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Exhibition aims to spark conversations on disability

Posted onPosted on 18th Dec

A new art exhibition in Mansfield Museum showcases work created by internationally-acclaimed disabled artist Jason Wilsher-Mills.

Jason And His Argonauts has involved the artist working with disabled communities around the UK to design new works that explore themes of disability.

The exhibition, which runs until 9th March, features sculptures, giant inflatables, lightbox digital paintings, and ornate wallpaper.

Visitors can download a free augmented reality app to fully interact with the exhibition.

Centrepiece of the exhibition is Jason’s most ambitious work so far — a 10m inflatable sculpture designed so that visitors can walk through it and interact with images inside the ‘tunnel’, which has been scanned digitally to feature in Jason’s augmented-reality universe.

The giant sculpture relates people’s stories from the Changing Places movement, a campaign calling for fully-accessible toilets for disabled adults and children to be installed in all large public venues throughout the UK.

The facilities feature a height-adjustable adult changing bench, ceiling track hoist, peninsular toilet with space for two assistants, and privacy screen along with practical items such as wide paper rolls, a large waste disposal bin, a backrest on the toilet seat, and a height-adjustable wash basin.

Mansfield mayor Andy Abrahams, who officially opened the exhibition, said: “It is exciting, thought-provoking, and suitable for all ages, with plenty of bright colours and interactive features.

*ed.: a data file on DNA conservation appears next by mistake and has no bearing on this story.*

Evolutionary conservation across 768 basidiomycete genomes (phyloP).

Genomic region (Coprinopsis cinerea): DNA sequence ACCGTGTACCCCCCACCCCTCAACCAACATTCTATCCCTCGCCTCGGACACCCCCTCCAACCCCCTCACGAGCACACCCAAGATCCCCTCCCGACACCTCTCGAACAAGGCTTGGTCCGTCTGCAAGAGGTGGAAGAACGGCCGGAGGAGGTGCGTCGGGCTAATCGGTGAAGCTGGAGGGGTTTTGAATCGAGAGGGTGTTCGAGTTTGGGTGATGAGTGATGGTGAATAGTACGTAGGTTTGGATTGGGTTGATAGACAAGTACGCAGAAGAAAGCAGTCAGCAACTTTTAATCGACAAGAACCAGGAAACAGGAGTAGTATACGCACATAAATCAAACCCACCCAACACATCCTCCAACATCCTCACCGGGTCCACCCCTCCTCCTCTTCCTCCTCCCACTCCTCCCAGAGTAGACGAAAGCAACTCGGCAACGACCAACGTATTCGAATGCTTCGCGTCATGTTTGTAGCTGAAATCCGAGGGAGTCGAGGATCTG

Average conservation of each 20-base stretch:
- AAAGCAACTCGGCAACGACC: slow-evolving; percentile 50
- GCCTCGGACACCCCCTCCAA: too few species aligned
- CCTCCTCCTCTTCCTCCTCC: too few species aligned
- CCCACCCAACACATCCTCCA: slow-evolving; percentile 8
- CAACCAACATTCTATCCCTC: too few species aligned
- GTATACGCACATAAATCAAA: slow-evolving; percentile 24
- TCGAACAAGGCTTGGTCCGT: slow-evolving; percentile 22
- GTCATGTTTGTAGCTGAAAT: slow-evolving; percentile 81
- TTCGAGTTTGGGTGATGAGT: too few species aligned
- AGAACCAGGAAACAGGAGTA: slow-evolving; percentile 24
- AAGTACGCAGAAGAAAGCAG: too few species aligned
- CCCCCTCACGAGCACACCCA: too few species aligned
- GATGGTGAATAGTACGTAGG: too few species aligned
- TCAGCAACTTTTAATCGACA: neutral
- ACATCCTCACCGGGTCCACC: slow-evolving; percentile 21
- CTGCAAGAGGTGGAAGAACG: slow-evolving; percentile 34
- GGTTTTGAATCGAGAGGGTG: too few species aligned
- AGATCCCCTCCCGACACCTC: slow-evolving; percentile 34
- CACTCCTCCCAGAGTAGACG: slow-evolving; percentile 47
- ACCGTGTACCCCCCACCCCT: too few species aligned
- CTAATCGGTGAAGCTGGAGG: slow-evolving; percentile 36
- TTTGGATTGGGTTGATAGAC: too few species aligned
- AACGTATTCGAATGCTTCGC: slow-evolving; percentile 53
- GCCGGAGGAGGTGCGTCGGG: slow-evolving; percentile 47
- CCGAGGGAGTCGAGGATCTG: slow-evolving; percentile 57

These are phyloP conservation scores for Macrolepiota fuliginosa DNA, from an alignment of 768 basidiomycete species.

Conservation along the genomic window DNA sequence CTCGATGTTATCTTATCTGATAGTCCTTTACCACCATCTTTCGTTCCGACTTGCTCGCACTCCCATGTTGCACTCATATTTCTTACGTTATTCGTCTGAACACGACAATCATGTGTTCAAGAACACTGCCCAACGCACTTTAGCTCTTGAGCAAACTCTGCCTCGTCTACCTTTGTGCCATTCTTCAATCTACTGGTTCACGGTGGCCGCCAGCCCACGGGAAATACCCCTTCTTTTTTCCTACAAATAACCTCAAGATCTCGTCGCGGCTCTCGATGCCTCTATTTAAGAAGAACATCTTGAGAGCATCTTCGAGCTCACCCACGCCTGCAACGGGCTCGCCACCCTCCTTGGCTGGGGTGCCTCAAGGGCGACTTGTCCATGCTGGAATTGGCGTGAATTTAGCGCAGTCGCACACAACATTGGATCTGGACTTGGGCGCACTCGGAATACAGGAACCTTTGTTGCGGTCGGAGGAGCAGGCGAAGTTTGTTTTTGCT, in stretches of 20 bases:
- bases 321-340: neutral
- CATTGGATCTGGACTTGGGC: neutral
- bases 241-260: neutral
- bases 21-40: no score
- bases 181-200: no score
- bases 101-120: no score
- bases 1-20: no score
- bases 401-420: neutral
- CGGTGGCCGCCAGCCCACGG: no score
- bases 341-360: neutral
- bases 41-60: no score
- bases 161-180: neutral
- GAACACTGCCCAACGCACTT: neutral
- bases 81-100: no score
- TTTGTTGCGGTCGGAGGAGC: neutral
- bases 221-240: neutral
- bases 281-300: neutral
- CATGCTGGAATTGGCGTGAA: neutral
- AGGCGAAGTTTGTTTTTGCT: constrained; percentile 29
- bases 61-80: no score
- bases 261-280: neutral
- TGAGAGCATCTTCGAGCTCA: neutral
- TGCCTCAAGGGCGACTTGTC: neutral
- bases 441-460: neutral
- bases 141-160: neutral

“It is completely free to view and the museum is very accessible for wheelchair users. I hope his work could be an inspiration for disabled people to create art themselves.

“It is fantastic for Mansfield that we have artists of Jason’s international stature exhibiting here and this has only been possible due to Arts Council England funding.”

At the opening, the mayor met three young people with disabilities who are working at the museum.

Abby Storer is on a supported internship from Portland College, Harry Wynn is on a supported work placement from West Notts College, and Ellie Overton is on Mansfield District Council’s Better by Change project — a National Lottery-funded scheme that aims to improve the representation of disability in cultural services.

She is one of five employees with disabilities being enrolled by the authority on a 12-month fixed-term contract.

The council is creating two Changing Places, in Mansfield Museum and the Four Seasons Shopping Centre.